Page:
The first decade can be found here. Then it's eleven & twelve, here's thirteen, this is fourteen, and here's fifteen.
Sixteen was the year of my first job, finally being an upperclassmen, the year of getting my drivers license.
I applied for jobs in restaurants all over town. No one wanted me, at sixteen and with no experience I was too young and immature. You'll never get a job at Mamacita's, I thought. They mainly hired college students. The only high schooler who worked there was a hopelessly suave and attractive senior named Jessie that all of my friends had a crush on. I applied anyway, mainly because I was running out of places to get turned down at. By some stroke of incredible luck, I walked in and was able to speak directly to the regional manager. He glanced over my paltry resume and it turned out he had a daughter with cerebral palsy. She'd done therapeutic horseback riding lessons at the center I'd volunteered with for the past three summers. I'd probably met her and not known it, we joked. He offered me a handshake and the job on the spot. Walking old workhorses around a dusty paddock in the hot summer sun for zero dollars an hour four mornings a week paid off in a way I could not have foreseen.
A close friend and the leader of the We Love Jessie fan club was irate that I managed to get a job at Mamacita's. We'd all had trouble finding employment that year. I told her that it wasn't my fault, it was a fluke, I'd applied a million places and this was my only option. I needed that $5.35 an hour now that my parents were making me pay for my own clothes, makeup, and gas. We made up, but not before I swore up and down that I would not date him, given the chance. I doubt I would have ever been given the chance. One afternoon when I was working the slow midday shift she dropped by on her way to another job interview. She looked fantastic, and definitely older than her 16 years. The same manager came by the front door as I stood and talked to her. I introduced them and explained that she was on her way to an interview at a nearby competitor's restaurant. He smiled and said "You want a job? I'll give you a job! Let's go talk." She looked at me, bewildered, and I shrugged and shot her a "I have no idea what's going on" look. He spoke to her for a few minutes and then told her to be there when the restaurant opened the next morning.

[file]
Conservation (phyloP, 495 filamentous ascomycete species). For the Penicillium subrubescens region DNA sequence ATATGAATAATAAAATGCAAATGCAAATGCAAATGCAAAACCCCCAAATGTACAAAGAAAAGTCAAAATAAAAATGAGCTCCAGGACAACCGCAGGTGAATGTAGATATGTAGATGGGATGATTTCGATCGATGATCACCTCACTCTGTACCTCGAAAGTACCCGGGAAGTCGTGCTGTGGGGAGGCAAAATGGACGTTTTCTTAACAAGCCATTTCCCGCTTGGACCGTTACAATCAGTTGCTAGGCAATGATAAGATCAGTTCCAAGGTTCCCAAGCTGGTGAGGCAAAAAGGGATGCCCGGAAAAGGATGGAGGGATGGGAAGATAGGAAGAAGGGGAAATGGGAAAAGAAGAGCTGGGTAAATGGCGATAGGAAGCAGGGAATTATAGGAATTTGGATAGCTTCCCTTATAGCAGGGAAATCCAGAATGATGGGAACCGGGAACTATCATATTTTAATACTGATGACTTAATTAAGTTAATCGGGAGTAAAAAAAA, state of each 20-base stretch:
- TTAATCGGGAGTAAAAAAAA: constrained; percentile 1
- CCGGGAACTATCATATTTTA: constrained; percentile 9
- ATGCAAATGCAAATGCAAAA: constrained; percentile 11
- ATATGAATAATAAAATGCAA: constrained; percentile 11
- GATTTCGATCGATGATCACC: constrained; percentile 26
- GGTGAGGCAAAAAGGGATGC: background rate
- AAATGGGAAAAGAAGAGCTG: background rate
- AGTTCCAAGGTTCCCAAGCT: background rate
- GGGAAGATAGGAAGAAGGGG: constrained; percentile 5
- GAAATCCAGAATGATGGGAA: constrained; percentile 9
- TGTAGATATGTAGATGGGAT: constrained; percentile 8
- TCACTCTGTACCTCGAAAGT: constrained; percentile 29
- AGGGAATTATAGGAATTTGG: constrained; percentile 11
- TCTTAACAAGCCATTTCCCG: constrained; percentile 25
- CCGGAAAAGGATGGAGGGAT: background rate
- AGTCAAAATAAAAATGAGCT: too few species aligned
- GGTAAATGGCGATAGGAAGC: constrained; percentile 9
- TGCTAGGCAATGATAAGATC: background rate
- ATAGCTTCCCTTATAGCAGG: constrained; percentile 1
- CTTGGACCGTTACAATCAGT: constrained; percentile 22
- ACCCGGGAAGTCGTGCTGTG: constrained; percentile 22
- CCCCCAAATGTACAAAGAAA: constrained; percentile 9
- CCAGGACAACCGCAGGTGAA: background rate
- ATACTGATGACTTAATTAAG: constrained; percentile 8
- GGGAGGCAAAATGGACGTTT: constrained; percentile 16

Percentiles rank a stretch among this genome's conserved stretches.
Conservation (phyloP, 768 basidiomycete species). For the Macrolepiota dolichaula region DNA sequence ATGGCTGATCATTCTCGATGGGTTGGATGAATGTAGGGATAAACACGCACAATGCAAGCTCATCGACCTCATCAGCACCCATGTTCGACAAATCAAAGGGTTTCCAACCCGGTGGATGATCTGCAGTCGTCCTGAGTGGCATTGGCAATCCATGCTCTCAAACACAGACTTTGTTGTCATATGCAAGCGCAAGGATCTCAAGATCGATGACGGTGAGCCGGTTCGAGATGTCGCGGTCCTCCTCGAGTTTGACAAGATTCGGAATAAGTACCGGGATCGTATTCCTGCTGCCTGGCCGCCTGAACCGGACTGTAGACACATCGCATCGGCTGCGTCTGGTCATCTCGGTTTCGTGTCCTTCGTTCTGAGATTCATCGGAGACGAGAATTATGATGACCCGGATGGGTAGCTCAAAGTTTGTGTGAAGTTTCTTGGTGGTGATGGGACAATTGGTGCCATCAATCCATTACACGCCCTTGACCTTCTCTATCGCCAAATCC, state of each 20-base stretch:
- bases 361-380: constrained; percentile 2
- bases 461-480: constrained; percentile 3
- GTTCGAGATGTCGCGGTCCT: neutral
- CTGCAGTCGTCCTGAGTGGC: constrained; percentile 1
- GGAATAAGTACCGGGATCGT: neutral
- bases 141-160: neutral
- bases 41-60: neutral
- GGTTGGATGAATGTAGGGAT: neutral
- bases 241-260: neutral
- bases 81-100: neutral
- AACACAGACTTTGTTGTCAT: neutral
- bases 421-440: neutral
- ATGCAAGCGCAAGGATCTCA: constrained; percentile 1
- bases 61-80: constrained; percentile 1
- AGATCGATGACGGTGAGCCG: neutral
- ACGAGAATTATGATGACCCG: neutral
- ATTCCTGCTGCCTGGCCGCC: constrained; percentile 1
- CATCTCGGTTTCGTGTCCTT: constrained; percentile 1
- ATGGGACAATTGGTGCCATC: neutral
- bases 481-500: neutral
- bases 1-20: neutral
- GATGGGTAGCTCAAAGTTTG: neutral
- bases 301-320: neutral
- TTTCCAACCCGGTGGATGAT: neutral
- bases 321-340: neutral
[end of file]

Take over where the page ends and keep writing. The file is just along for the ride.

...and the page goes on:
We had a great time working with each other. We'd talk and laugh the whole shift, sometimes too distracted with all the fun we were having. Too much fun, in fact, and they learned to separate us, put us in different parts of the restaurant or schedule us for opposite shifts. I'd pull away from the restaurant at the close of my shift, tired from standing for hours on end and covered with spilled salsa or leftover guacamole, and see her pulling into the parking lot to start hers. I'd pick her up at the end of the night when she was too worn out to drive, and we'd head to a party where we'd inevitably be the only two people sitting down, tired and sore but happy from the freedom and autonomy we felt. We'd talk below the crowd, cross-legged on the ground while everyone else stood, our faces shining out at each other across the dark.